Katelyn Williams M.A.
The conflict that ravaged Bosnia and Herzegovina from 1992 to 1995 proved to be one of the most devastating to cultural and sacral heritage since the Second World War, with approximately 3000 listed sites suffering extensive damage or complete destruction. Much has since been written about the protection of cultural property during periods of conflict, as well as the legal ramifications of the deliberate destruction of heritage sites, but less attention has been paid to heritage recovery in the post-conflict period. While cultural heritage is often linked with social and economic revitalization in project proposals, there has yet to be a deep evaluation of the actual effects of such projects on the sites or on the Bosnian communities in which they took place.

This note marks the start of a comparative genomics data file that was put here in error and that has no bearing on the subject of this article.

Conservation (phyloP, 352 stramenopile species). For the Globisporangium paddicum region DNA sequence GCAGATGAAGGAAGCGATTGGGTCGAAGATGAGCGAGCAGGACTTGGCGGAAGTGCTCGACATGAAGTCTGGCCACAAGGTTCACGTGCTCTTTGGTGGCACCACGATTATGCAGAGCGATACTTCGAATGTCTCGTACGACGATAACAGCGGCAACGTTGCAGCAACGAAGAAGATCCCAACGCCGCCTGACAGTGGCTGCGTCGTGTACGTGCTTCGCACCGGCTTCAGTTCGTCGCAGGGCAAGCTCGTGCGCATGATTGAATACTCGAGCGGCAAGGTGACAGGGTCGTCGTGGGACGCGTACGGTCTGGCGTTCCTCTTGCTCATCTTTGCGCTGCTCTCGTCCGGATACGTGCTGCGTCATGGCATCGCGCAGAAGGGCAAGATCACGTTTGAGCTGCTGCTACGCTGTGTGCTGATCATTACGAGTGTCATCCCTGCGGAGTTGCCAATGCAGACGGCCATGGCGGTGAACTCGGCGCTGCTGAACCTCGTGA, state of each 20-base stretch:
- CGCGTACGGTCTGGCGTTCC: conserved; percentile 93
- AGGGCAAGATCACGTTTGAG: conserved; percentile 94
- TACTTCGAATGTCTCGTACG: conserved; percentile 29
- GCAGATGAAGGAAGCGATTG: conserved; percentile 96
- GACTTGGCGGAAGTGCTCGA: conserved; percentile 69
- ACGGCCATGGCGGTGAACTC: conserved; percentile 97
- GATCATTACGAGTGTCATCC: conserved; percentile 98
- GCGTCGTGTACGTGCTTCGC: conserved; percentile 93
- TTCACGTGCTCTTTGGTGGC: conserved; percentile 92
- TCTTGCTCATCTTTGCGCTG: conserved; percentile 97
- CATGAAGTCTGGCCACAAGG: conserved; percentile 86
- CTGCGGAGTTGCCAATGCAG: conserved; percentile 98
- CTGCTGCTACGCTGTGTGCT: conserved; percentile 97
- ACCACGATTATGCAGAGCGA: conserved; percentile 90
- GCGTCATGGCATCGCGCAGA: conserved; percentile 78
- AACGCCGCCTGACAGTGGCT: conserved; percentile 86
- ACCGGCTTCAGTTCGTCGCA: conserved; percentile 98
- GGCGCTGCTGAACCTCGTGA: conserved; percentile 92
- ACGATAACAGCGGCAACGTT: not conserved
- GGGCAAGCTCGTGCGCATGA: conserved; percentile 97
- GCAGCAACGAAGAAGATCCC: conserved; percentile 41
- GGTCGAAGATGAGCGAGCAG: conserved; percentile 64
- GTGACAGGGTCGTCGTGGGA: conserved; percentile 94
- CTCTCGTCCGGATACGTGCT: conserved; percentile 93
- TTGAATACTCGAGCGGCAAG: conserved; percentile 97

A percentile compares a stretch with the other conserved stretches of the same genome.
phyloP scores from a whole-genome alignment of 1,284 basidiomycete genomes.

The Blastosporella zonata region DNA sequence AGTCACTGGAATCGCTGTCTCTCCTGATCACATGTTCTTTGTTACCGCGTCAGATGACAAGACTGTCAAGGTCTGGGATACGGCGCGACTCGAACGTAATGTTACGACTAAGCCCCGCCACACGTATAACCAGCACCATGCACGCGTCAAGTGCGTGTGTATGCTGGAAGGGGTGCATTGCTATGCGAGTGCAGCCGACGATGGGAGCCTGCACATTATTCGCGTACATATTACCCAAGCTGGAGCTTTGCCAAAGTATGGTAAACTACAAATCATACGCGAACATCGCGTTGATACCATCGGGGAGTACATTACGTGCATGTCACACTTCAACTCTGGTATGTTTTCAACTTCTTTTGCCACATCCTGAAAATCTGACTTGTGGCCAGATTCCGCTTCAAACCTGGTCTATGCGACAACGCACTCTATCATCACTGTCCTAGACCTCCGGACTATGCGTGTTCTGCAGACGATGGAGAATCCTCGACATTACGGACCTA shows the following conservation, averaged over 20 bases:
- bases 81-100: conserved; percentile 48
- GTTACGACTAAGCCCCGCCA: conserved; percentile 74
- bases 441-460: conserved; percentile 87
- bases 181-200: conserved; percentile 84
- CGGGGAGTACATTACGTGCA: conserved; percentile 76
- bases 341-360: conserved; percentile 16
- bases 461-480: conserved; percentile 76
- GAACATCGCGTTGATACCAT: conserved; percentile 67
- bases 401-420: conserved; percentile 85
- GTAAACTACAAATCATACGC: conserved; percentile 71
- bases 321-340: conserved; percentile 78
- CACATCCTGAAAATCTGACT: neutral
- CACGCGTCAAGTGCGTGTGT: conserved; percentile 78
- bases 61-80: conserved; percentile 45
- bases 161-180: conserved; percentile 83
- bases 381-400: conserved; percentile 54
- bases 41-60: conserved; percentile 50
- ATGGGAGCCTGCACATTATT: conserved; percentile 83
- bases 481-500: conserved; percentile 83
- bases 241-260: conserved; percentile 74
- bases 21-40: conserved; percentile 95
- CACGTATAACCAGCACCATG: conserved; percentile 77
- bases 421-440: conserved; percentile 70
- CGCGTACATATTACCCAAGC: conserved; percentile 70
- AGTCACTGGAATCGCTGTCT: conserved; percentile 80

The central aim of the research is thus to gain an understanding of the strengths, weaknesses, and medium-term results of heritage recovery in post-conflict Bosnia and Herzegovina. Through a review of existing literature and primary and secondary documents, the research first aims to provide the historical background and context for heritage destruction during and recovery following the 1992-95 conflict. It then explores the different approaches to heritage recovery in the country by taking an in-depth look at three projects, all of which professed social rehabilitation as one of their central goals. The projects will be assessed through the lens of ICCROM’s Living Heritage Approach, which places central importance on the concept of ‘continuity’, specifically the continuity (or, in the case of a post-conflict setting, revitalization) of the use of, association with, and sustainable care for a heritage site by a core community.